With the new year comes the chance to take a step back, self-assess, and set goals for the year ahead. And even if your New Year’s resolutions are already a distant memory, here’s one you can add to your list: getting your car in tip-top shape. Here’s a quick checklist to help you and your vehicle start the year off right—and it doesn’t even require a gym membership.
1. Start fresh with a clean car
Ensure your car is ready to take on winter weather by starting with a clean slate. Clean off any dirt or grime that’s built up on the exterior and undercarriage over the past few months. If you’re dealing with snow, ice, and road salt this time of year, it’s good to maintain a clean exterior to protect the paint and prevent rust. And if you live somewhere warm enough—or get a nice, sunny day—you can save some money and clean your car yourself.
2. Check your tires
Determine whether your tire tread is deep enough. Pick up a tire tread depth gauge at your local auto parts store, or insert a penny with Lincoln’s head down into your tire tread. If you can still see the top of his head, it’s time for new tires—in fact, many states require tires to be replaced once the tread reaches 2/32”. If your tires are more than half-worn—approximately 4/32”—you may want to start looking for replacements.
While you’re assessing your tires, check the tire pressure. This is especially important during the winter since colder weather can cause your tires to lose pressure more quickly. Low tire pressure can lead to uneven tire wear and worse—a blowout—so it’s important to be proactive.
3. Restock your emergency kit
It’s crucial to keep an emergency kit in your car in case you’re involved in an accident and you need something you don’t normally carry with you. This is especially true during the colder times of the year—you don’t want to be stuck on the side of the road without essential items to keep you safe. At the very least, we recommend keeping the following in your car:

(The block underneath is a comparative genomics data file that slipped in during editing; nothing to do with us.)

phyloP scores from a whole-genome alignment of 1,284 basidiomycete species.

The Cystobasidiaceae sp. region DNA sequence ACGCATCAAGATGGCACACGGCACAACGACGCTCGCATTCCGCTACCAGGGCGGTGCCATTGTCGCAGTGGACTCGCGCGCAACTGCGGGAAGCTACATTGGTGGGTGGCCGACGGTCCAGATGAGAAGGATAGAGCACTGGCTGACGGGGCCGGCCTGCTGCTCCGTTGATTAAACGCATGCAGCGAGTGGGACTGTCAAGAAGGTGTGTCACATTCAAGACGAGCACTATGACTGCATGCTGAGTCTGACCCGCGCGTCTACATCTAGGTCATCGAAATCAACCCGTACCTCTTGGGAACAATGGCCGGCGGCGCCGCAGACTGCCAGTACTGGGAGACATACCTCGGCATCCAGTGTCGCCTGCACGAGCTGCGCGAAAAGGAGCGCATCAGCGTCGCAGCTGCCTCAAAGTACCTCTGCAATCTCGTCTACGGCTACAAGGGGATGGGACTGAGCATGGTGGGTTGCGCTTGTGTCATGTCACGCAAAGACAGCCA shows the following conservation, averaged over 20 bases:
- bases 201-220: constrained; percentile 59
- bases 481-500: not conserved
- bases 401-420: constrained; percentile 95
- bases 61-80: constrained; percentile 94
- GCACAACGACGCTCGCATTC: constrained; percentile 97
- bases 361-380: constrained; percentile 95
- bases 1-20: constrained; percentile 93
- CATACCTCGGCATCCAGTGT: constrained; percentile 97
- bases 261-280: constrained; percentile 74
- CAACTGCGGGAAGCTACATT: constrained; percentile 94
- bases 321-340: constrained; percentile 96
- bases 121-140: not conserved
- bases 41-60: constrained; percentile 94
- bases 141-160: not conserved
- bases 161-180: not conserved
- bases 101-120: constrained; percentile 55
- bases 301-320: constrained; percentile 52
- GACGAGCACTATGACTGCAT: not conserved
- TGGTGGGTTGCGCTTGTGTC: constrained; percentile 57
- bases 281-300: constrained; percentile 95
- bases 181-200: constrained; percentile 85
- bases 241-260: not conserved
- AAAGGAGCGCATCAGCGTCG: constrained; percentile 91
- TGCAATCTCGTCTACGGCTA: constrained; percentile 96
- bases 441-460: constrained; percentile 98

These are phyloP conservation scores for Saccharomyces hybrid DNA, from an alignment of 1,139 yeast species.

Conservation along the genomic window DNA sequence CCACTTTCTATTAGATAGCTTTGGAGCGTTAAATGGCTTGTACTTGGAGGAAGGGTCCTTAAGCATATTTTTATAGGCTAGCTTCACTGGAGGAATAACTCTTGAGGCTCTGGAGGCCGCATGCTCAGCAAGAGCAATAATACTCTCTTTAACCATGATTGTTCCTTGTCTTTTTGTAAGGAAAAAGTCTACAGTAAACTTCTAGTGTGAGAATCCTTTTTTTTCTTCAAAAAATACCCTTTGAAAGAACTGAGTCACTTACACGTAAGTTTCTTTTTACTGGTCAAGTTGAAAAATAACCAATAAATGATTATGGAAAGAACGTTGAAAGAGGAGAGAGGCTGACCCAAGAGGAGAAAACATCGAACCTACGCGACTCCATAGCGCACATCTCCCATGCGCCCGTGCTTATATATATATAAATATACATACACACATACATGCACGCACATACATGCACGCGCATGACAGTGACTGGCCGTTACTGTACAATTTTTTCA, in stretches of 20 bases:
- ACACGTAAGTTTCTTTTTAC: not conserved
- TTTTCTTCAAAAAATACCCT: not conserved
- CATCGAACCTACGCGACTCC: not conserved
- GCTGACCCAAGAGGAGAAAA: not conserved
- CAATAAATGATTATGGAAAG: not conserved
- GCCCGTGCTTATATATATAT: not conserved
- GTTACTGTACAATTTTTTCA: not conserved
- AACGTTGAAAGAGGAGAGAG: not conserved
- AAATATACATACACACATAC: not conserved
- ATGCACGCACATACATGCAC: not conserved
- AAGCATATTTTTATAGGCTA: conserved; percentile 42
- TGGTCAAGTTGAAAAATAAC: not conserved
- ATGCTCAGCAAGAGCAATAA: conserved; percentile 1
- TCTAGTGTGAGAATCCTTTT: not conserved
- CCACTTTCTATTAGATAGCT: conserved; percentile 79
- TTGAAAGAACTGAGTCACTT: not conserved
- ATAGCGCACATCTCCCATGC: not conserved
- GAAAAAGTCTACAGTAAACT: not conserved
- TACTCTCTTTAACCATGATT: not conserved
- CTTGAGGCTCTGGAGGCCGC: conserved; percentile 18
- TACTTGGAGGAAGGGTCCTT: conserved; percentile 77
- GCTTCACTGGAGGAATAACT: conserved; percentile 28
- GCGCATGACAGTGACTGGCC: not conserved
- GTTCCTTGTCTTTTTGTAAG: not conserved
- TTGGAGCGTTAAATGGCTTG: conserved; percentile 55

A few bottles of water
A few granola bars or other energizing snacks
A properly inflated spare tire, and tire changing kit
Test your battery: Batteries are more likely to die in cold temperatures, so make sure yours is in good working condition. Otherwise, you could be stuck in the cold with a dead car battery. Auto parts stores often offer free battery and charging system testing, so it’s easy to take this important step that can help make sure you won’t be stranded.
Check your brakes: Properly working brakes are a must at any time of year, but if you live somewhere with snow and ice, you definitely don’t want to deal with a brake failure during winter. Have a licensed auto technician check your car’s braking system to help avoid potential accidents.
Replace your wiper blades: This one is fairly simple, and you can even do it yourself. Purchase and install new wiper blades to help clear snow and ice off your windshield.
Top off your wiper fluid: While you’re buying new wiper blades, it’s a good idea to purchase wiper fluid made for cold weather, so it won’t freeze up on your windshield and reduce your visibility.
5. Review your car insurance
Finally, make sure you’re protected with reliable car insurance this year. If you only carry the minimum insurance level required by your state, you may want to consider the additional options available to you to provide even more protection for you and your vehicle. Contact us to discuss discounts that might apply to you, such as a defensive driving discount or a multi-vehicle discount.
A flat tire is no fun, especially in the winter. Being prepared and knowing how to change a flat tire can help get you back on the road in no time.